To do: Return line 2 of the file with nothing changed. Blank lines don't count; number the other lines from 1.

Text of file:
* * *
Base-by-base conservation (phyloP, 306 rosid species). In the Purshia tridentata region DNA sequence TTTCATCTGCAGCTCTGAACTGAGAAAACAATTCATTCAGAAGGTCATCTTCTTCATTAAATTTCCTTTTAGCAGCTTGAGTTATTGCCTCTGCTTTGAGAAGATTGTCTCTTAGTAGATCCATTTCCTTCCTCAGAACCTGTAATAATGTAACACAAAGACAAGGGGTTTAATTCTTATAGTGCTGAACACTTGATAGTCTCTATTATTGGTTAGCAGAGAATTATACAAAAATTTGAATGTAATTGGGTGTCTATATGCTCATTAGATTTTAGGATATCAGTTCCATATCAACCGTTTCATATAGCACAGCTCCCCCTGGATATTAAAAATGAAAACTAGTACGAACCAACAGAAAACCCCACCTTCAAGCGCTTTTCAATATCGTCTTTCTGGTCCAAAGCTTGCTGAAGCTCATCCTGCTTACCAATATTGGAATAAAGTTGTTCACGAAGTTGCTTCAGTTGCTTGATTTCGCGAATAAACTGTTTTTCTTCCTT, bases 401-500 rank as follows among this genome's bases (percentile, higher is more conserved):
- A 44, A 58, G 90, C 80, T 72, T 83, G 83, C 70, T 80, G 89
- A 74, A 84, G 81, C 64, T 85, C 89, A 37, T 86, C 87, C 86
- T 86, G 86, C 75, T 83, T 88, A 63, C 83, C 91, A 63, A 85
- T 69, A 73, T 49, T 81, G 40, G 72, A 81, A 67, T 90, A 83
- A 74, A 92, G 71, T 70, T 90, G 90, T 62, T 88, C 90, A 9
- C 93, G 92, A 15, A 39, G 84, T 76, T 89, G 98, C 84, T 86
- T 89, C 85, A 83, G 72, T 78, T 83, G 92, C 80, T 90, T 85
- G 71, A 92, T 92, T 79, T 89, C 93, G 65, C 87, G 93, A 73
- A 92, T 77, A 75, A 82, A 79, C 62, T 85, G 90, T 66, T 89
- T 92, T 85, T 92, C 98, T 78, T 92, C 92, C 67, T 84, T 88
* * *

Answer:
- A 44, A 58, G 90, C 80, T 72, T 83, G 83, C 70, T 80, G 89